Google’s Nest Wifi Pro is a dead simple way to bring Wi-Fi 6E home • TechCrunch


Quick warning to up. This is not a review. TechCrunch does the reviews. This is not one. There are several reasons for this. First, last week was Disrupt – I was busy on the other side of the country. Second, this week is my COVID week (Third round, other than that self-explanatory with limited production). Third, we rarely review routers here, for many reasons, including resources.

However, the Nest Wifi Pro is now available, so I’m sticking with some of my initial impressions on the page, after setting it up and using it for a few days. Hope this helps if you’ve been eyeing one since it was revealed earlier in the month. If I need something more important than my arrogant mind can offer at the moment, I totally get it. We have a lot of big reviews planned on the horizon.

Let’s start with what Nest WiFi Pro He is not. It’s “Pro” in the sense of where it fits in the broader Google Wifi line. It’s a home router, looks nice and easy to set up. There are faster and more powerful routers out there. There are more flexible and customizable routers. However, if you’re looking for a Wi-Fi 6E-capable router that works right out of the box, it’s hard to beat.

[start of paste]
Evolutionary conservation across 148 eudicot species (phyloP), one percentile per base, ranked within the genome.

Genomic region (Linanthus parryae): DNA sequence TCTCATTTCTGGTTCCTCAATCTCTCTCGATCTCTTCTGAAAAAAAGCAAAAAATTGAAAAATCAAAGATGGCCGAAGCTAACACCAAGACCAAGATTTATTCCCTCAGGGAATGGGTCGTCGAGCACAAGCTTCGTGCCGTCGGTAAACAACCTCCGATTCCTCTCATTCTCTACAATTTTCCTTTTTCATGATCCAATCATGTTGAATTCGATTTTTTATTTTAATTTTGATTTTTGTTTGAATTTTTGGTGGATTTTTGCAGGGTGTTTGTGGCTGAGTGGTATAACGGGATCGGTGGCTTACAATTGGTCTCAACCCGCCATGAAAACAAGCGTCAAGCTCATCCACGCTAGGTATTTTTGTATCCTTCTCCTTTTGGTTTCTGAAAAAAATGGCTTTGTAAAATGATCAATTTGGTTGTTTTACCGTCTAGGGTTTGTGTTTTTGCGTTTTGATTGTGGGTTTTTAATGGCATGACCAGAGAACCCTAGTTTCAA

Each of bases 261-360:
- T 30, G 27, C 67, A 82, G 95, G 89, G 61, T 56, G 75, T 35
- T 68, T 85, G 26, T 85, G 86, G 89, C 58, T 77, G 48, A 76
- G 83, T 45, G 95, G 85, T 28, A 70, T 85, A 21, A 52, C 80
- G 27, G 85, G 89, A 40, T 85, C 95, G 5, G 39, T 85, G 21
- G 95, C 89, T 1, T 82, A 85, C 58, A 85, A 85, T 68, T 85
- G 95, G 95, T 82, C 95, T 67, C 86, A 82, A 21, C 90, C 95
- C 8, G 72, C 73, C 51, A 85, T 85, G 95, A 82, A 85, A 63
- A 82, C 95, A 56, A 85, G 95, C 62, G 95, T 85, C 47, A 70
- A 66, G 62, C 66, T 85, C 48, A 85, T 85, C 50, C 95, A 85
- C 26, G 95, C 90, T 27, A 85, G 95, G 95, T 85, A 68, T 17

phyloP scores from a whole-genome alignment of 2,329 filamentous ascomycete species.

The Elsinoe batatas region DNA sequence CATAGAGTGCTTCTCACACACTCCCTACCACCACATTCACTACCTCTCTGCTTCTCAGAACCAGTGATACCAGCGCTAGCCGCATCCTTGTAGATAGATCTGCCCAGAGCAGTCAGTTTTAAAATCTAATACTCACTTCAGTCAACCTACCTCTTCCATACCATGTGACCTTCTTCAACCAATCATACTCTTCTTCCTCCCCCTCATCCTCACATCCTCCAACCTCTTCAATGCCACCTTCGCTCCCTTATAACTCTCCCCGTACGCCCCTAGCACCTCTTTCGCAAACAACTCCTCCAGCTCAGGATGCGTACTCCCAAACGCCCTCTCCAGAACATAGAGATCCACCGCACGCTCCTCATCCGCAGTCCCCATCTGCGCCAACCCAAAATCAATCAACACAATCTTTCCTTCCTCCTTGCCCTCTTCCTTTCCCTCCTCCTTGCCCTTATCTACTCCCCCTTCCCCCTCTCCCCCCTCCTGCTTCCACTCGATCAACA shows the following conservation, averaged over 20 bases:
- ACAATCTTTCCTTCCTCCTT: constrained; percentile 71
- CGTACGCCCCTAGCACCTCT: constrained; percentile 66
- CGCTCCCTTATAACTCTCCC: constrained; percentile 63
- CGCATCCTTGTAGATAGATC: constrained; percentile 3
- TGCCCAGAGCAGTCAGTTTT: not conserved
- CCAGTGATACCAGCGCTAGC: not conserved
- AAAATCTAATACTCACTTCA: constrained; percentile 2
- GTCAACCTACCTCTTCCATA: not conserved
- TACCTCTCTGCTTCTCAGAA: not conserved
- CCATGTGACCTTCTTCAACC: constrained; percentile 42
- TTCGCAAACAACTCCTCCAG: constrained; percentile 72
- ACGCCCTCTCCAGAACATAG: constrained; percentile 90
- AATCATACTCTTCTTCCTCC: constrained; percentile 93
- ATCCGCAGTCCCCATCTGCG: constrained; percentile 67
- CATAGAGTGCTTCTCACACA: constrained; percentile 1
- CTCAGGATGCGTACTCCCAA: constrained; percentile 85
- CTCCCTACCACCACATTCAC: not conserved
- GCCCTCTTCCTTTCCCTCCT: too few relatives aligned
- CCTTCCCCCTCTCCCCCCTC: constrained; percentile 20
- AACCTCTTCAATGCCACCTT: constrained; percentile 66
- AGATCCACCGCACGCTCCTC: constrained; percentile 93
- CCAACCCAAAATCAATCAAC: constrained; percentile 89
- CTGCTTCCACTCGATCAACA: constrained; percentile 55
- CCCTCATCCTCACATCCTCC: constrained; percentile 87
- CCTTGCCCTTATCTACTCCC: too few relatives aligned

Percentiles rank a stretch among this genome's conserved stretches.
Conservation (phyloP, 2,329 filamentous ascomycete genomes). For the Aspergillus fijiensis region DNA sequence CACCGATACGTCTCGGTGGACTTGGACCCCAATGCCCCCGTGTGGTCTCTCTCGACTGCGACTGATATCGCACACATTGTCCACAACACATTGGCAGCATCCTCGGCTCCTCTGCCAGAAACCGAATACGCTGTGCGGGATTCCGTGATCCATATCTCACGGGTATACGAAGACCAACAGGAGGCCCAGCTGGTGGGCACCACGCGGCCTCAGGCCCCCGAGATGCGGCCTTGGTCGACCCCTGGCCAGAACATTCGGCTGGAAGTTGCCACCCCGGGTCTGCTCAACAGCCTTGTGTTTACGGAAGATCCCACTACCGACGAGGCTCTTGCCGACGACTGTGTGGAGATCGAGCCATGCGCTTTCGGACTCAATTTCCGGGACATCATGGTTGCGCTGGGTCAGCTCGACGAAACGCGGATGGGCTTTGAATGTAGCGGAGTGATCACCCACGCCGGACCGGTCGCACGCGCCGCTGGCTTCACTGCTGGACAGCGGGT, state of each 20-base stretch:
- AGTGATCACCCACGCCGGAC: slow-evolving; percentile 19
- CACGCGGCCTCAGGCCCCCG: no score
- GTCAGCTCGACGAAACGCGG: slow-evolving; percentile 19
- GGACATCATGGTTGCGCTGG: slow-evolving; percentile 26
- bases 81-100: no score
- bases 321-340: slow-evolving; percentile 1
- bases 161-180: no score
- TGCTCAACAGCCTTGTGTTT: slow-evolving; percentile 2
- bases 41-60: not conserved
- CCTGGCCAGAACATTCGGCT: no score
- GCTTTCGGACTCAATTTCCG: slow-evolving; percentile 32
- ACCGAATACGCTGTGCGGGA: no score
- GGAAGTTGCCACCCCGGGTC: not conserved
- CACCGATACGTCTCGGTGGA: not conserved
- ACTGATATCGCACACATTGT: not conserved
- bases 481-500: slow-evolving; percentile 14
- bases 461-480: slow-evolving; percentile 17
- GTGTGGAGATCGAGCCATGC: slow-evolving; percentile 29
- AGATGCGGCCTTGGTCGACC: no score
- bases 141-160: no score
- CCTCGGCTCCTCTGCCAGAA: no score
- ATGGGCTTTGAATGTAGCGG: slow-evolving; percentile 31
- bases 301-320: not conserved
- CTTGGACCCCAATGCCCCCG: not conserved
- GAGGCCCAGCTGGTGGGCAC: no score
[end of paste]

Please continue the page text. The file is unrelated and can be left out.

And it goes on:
Image credits: Brian Heater

This is important to note with such products. At $199, this is a solid entry into the Wi-Fi 6E area. If you’re looking for a quick internet boost in your home, and your old, dusty router is starting to get ghostly, you’ll be hard-pressed to find a better system that “just works” out of the box. I say this with the authority of someone who spent their own hours on the phone with terrible ISP customer support, due to some dummy ghost in the company’s routers machine. Amazing how often the fix is ​​for someone to flip the switch on their end.

As someone who hosts a lot of podcasts and live videos, I’m pretty late to doing a wireless upgrade myself. There are more embarrassing things that can happen to someone in a live stream, but we won’t get into them here. Suffice it to say that a strong and stable internet connection is an important part of doing my job.

Another caveat I should mention before we go any further is the one I often give while testing technology related to a smart home: I live in New York City. This means, among other things, better, that I have a relatively small living area. Specifically, I’m in one bedroom. Google is clocking the Nest Wifi Pro’s coverage area at 2,200 square feet (4,400 square feet for two packages, 6,600 for three, etc.). One-bedroom units in New York City range in size from about 600-800 square feet.

Image credits: Brian Heater

With that in mind, one device was plentiful. Speeds can fluctuate during the day, but I’ve found my speeds to be fairly consistent, no matter how close I am to the router. If I’m on the fence about whether one device is enough, it should be more than enough for anything under 1,000 square feet. As you approach 2,000 square feet, the package begins to make more sense. The bottom line UX is that it’s easy to add Google network routers down the road (although you won’t get that packet savings).